What the Physical Library Can Teach Us about the Digital Library

Updated: 3:42pm, 11 Nov, 2022
2 December 2013 (Mon)
Room 101, Runme Shaw Building, The University of Hong Kong
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Surprisingly few naturalistic studies exist of how people select books and music 'in the wild'--that is, in a physical library, bookstore, or music shop. This seminar reports on a series of observational studies of people interacting with large public collections of books and music, spanning 10 years. The insights gained into how people prefer to interact with the collections suggest directions for research and development in providing access to digital collections.

This seminar will be instructive for those who work with and/or are interested in digital collections, including researchers and students in the library and information, education, humanities, computer and communication technologies, as well as librarians in higher education and teacher-librarians in schools.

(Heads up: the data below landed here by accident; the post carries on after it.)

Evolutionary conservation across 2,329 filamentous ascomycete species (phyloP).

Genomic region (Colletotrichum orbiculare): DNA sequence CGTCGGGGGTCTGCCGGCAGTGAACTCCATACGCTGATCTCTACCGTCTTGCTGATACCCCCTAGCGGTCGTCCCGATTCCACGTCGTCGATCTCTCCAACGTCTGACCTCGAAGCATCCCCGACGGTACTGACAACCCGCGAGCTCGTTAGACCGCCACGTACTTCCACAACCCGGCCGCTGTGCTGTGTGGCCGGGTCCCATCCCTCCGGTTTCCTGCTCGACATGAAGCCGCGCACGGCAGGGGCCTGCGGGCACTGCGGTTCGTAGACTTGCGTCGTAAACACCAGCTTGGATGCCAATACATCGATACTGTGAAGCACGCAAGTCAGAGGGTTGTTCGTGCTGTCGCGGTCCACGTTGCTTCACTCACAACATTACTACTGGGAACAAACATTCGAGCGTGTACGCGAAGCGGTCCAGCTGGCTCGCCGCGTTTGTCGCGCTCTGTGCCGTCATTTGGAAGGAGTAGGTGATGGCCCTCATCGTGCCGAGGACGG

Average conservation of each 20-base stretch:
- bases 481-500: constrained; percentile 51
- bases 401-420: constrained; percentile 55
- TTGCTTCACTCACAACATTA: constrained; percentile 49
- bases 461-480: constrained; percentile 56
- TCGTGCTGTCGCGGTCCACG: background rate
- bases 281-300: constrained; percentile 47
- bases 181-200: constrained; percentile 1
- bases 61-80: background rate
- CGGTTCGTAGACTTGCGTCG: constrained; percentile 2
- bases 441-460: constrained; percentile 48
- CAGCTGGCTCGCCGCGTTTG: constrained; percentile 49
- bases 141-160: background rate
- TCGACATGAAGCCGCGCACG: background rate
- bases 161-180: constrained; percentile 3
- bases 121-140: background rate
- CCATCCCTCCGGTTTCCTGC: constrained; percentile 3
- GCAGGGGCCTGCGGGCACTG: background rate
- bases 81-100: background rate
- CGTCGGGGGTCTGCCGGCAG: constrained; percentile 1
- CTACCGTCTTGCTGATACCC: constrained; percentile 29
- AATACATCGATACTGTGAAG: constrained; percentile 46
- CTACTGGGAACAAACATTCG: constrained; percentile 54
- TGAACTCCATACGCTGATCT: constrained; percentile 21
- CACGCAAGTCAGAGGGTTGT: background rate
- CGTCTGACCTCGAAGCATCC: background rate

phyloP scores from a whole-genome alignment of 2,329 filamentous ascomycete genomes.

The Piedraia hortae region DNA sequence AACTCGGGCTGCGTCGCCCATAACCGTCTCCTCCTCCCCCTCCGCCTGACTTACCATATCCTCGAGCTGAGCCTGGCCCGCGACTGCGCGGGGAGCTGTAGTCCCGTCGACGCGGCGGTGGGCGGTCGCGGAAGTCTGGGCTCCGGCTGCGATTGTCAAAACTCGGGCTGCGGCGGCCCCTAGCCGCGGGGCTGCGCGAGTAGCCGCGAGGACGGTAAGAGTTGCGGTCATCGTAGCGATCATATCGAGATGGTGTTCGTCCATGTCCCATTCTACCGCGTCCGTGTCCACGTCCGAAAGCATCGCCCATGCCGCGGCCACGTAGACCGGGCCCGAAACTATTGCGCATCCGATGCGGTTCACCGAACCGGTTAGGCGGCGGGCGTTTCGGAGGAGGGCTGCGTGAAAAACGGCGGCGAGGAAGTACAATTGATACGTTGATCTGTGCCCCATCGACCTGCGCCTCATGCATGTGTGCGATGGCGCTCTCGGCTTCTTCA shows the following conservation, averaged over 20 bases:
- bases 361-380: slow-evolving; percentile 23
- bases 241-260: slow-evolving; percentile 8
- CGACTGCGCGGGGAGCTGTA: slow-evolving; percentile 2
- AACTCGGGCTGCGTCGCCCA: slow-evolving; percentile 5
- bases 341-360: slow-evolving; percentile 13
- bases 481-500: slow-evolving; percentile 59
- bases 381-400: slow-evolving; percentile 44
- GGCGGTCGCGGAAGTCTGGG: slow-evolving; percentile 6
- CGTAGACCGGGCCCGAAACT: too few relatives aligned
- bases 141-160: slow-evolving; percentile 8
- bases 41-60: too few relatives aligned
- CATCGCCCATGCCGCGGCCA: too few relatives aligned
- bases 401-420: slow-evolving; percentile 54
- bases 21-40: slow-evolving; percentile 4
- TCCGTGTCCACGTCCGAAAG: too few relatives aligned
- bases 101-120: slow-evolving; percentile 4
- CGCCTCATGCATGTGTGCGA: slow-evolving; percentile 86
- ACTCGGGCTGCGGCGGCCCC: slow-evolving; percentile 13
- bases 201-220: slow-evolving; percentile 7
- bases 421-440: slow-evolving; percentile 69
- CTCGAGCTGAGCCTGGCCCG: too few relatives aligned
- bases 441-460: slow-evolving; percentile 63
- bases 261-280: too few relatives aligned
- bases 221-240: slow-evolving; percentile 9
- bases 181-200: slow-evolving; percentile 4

About the speaker(s):

<p>Sally Jo Cunningham is an Associate Professor in the Computer Science Department at Waikato University (New Zealand). She is a founding member of the New Zealand Digital Libraries Research Group, who are the developers of the Greenstone software to support the development and management of digital document collections. Her research primarily focuses on digital library users and their information behaviour, over text, image, video, and music documents; she is particularly interested in how information behaviour changes as people move to digital documents, and in how we can support the &#39;non-native&#39; behaviour seen with physical collections, in the digital library. Her work is primarily qualitative and ethnographic, though she does indulge in more technically oriented research projects on occasion. &nbsp;She is also an active researcher in the Computer-Human Interaction and &nbsp;Music Information Retrieval communities.</p>

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